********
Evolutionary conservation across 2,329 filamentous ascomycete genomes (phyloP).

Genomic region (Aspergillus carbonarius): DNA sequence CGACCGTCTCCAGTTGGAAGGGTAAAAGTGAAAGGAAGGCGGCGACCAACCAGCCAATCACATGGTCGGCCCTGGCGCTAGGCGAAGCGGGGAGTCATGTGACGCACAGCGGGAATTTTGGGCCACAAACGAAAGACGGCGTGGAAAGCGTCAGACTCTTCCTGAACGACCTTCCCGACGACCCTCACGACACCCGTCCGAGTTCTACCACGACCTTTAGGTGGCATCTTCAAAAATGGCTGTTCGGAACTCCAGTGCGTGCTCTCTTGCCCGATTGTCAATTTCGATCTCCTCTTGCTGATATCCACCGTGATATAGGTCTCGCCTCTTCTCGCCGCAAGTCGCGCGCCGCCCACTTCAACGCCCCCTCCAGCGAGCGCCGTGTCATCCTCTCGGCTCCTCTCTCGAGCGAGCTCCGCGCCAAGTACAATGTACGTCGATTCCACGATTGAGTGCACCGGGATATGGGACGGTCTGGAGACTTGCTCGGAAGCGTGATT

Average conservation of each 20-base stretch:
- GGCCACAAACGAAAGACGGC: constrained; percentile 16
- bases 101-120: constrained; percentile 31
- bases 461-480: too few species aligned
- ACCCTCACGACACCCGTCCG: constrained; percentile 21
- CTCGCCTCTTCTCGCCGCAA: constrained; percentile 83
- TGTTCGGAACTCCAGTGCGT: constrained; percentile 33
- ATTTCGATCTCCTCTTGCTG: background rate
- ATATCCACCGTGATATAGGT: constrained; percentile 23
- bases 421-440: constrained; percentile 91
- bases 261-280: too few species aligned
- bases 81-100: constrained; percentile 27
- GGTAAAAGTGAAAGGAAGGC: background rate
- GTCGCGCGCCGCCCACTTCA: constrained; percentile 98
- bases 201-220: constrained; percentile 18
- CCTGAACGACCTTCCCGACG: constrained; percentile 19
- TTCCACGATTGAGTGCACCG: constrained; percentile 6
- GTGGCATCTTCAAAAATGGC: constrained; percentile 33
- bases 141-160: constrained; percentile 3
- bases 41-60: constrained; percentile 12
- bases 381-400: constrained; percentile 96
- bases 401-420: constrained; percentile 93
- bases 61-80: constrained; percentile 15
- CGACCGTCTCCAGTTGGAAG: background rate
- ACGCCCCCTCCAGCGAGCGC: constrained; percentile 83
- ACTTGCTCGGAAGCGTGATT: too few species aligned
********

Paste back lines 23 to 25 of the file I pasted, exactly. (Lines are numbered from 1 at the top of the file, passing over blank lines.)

- bases 381-400: constrained; percentile 96
- bases 401-420: constrained; percentile 93
- bases 61-80: constrained; percentile 15